Storm In A Teacup – #BlogBattle

This is the first time I’ve tried the BlogBattle…but with a prompt word like “tea” how could I resist…

The woman stood at her kitchen sink, gazing out thoughtfully over the back garden. It was mid-morning and the sun still hung low in the sky, shining with a gentle warmth that heralded a pleasant day.

She turned from the view of her neat little garden and moved to the counter to switch her kettle on. While it hummed into heat she reached up into a cupboard and pulled out a thick china mug, its solid weight a comfort in her hands. She turned it in her grip, feeling the heft of it, then set it on the side as the kettle reached its purring crescendo and clicked companionably off.

The woman deftly flicked a teabag from a cannister into her mug, carefully filling it with the gently steaming water till it rested a perfect inch below the thick china rim. Shimmering whorls of translucent brown rose from the teabag and into the hot water which gradually took on the warm even hue.

The woman bent her head over the mug and inhaled as the fragrant warmth rose up into her nostrils; she breathed in the scent of delicately dried and blended leaves, the rich warming perfume filling her mouth with anticipatory saliva. When the tea had infused sufficiently, she reached over for a teaspoon and fished out the teabag, giving it a slight squeeze against the side of her mug.

Quickly, she added a spoonful of sugar, just enough to taste, and she watched carefully as the tiny white crystals mounded on the sugar spoon and then tumbled merrily off the edge and into the liquid below where they dissolved instantly. The woman crossed to her fridge and pulled the door gently open, taking out the plastic bottle of milk and tilting it so a tiny stream fell into her mug.

She stopped as the milk spun through the hot tea in an opalescent spiral, then picked up the teaspoon and lifting her mug delicately in both hands she walked to her kitchen table and sat down, with her tea in front of her.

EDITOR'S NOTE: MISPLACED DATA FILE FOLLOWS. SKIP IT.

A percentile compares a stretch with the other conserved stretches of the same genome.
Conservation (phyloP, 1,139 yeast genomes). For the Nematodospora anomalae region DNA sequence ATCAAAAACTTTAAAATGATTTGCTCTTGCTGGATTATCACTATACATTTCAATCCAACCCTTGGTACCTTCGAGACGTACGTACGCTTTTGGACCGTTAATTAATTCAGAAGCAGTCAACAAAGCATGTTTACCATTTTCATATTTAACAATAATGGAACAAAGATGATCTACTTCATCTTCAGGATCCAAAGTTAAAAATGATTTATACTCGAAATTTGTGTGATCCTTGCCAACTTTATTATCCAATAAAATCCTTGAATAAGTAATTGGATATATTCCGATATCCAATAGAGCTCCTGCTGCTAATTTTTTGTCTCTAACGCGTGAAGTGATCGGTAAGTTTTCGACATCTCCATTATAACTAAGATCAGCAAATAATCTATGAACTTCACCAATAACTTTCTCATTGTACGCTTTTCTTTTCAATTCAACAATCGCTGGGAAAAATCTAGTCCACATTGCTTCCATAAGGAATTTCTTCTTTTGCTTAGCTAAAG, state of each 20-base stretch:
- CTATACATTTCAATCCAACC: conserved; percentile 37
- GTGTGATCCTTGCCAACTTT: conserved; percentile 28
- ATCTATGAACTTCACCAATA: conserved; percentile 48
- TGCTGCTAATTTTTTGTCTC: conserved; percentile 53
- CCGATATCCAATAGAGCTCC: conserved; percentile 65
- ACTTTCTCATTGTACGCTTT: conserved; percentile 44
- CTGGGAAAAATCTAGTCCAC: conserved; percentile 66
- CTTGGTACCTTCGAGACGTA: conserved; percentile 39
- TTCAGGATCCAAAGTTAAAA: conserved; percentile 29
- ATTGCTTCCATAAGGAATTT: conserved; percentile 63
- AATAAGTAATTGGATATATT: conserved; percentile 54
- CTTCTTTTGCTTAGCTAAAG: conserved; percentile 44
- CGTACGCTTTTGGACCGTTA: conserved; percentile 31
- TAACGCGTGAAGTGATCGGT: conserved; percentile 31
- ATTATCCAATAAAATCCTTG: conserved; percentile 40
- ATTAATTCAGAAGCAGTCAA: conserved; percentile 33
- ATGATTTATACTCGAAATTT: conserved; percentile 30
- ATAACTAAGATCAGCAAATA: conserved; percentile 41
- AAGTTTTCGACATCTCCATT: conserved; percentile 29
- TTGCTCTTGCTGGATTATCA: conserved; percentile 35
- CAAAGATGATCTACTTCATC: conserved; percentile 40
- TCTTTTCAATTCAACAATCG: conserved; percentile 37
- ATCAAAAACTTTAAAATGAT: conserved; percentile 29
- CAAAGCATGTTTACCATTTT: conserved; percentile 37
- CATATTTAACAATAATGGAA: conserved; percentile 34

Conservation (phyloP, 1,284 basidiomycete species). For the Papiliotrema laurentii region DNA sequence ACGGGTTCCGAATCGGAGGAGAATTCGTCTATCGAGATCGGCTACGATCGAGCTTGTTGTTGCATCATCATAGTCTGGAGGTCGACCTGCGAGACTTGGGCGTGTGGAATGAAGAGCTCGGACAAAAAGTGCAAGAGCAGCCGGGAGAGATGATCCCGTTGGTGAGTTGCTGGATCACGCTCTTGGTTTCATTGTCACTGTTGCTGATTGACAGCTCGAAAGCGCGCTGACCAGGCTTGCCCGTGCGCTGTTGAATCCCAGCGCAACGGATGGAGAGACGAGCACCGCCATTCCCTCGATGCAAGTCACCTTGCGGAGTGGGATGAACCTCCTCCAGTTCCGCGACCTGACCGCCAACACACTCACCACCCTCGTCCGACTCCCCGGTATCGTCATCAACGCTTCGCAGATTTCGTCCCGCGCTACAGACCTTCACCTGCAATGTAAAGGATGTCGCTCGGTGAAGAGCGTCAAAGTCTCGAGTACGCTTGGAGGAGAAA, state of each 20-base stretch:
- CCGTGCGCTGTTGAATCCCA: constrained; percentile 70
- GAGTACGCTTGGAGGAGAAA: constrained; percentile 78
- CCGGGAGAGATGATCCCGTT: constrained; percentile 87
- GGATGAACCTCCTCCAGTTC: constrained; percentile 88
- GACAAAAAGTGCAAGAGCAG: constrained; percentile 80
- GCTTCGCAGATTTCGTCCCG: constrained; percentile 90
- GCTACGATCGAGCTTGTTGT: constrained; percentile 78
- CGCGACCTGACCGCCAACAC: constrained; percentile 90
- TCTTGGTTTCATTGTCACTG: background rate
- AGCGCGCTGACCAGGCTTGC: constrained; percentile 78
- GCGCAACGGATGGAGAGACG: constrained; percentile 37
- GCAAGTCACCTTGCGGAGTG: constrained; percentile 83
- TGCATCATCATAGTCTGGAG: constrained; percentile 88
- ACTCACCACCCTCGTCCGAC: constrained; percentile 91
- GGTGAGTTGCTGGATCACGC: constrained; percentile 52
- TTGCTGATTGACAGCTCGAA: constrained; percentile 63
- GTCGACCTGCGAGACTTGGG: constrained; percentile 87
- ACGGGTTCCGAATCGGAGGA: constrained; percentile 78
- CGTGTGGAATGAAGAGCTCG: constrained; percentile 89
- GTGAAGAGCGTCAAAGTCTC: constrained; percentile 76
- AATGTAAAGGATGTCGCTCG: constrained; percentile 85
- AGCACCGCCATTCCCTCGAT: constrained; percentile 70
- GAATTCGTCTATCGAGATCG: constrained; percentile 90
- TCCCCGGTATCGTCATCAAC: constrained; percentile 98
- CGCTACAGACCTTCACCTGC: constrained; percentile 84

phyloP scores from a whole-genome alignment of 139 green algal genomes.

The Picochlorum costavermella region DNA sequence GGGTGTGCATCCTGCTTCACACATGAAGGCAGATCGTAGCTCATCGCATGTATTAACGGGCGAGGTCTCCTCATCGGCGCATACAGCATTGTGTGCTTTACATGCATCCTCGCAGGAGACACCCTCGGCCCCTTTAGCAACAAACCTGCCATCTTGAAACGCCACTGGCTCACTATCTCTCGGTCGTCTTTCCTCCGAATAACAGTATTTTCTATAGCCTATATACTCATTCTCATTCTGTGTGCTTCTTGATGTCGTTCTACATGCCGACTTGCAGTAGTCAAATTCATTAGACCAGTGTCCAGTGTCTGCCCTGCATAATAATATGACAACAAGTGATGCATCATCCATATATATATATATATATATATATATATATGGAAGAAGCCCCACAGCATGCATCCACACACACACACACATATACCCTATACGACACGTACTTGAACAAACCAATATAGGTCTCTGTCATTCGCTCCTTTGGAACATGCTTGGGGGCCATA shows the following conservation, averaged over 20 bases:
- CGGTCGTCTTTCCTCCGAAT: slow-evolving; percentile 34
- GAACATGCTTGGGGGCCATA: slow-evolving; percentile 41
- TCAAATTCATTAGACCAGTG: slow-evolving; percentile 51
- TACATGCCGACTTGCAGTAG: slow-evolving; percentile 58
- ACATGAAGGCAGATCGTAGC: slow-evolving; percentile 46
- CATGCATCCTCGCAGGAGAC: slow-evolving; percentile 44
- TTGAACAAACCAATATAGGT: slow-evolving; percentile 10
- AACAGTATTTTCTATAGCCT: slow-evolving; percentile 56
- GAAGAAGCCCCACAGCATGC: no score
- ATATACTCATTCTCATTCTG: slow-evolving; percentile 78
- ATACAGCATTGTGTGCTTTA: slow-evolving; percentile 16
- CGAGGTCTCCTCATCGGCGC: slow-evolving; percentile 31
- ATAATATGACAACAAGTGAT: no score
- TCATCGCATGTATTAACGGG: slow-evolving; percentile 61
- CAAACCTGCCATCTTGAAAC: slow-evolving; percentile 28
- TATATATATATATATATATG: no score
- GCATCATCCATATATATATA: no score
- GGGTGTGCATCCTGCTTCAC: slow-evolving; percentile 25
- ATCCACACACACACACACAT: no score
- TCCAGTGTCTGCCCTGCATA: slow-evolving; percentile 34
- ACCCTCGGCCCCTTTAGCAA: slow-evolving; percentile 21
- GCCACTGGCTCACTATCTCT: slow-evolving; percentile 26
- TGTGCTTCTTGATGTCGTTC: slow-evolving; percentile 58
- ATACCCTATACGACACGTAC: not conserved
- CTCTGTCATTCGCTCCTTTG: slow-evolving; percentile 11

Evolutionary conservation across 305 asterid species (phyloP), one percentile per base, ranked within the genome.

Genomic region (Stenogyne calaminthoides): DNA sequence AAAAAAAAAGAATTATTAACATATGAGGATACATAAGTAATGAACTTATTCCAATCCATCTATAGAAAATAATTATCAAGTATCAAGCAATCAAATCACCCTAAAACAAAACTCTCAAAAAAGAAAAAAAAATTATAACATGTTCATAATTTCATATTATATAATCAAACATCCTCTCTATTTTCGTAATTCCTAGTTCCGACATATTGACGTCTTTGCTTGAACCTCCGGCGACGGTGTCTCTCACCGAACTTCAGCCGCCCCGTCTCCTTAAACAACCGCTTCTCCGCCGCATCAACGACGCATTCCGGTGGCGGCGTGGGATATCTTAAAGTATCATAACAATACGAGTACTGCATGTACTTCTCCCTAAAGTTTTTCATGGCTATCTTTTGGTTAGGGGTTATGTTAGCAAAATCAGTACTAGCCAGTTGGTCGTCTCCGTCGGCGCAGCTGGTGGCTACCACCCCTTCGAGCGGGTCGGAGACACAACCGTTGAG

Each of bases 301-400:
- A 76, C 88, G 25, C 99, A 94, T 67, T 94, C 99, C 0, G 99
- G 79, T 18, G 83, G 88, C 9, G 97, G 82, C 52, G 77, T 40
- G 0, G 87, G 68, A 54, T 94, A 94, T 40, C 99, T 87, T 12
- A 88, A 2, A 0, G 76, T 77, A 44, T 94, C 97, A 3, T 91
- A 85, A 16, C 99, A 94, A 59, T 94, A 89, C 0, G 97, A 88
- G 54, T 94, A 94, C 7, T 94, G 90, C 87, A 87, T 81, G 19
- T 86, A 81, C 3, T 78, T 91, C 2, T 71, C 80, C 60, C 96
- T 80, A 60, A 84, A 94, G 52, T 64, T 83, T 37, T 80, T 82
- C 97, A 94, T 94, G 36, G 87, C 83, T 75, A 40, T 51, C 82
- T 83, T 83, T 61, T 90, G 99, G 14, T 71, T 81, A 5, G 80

Then, quite gently, still gazing thoughtfully into the distance, she began to stir.

Anticlockwise, widdershins, the old way, she moved the teaspoon around the mug, and the tea followed the curve of the spoon obediently, gathering pace.

Some miles away, out at sea, a spiral of thickening cloud began to form and a chill wind made its spiteful way ashore to tug at the tousled blonde curls of a girl as she clutched at the arm of the man beside her. He glanced up nervously at the sky as the clouds began to pile up in pillowy heaps of grey, bruising the previously cheerful blue sky.

At her kitchen table, the woman steadily stirred her tea, a tiny crease forming between her eyebrows as she frowned slightly in concentration.

“Hurry up!” the man ordered brusquely, nervously, tugging the girl anxiously by the hand after him onto the little boat.

The storm clouds slid silently over the harbour and the sea rose up to meet them, frothy curls of whipped white. Thunder muttered menacingly and the little boat began to buck like a skittish horse. The girl gave a tiny squeal of fright as the deck shifted beneath her feet and the man sought to comfort her.

“Sir,” the anxious sailor said, “sir, I really wouldn’t put out in this -”

“Rubbish, are you afraid of a little rough weather!” the man said derisively but in his heart he was afraid.

Miles away, in her sunny, bright kitchen the woman stirred her tea – smoothly, continuously, as the heavy swollen clouds hung over the harbour and released their burden into the sea, vicious rain that thrashed the sea into frenzied waves that took the little boat and shook it like a terrier with a rat.

The man reached desperately for the hand of the girl as miles away his wife abruptly stopped stirring her tea, dropped the spoon onto the tiled surface of her kitchen table and lifted her mug to her lips.

She drank.

The little boat and its passengers were lost.

The woman stood up and moved to the sink where she rinsed her mug and left it neatly inverted on the side to drain.

30 thoughts on “Storm In A Teacup – #BlogBattle

  1. Ooh I like this, Samantha. At the beginning I felt like I was having a cup of tea, but as the tale went on, and the mention of widdershins, I began to feel intent from the woman in her kitchen. A storm in a teacup indeed! Nice twist.

    Liked by 1 person

      1. Proper Tetley’s tea though…through the height of the pandemic here I had a cup of fruit infused green tea every day that was supposed to boost the immune system…possibly just going to stick to the Tetleys though! 🙂

        Liked by 1 person

      2. I used Tesco’s own, which were also out of date but dried and in foil, so we’re OK. Never thought of using them for spellcasting though… until now!

        Liked by 1 person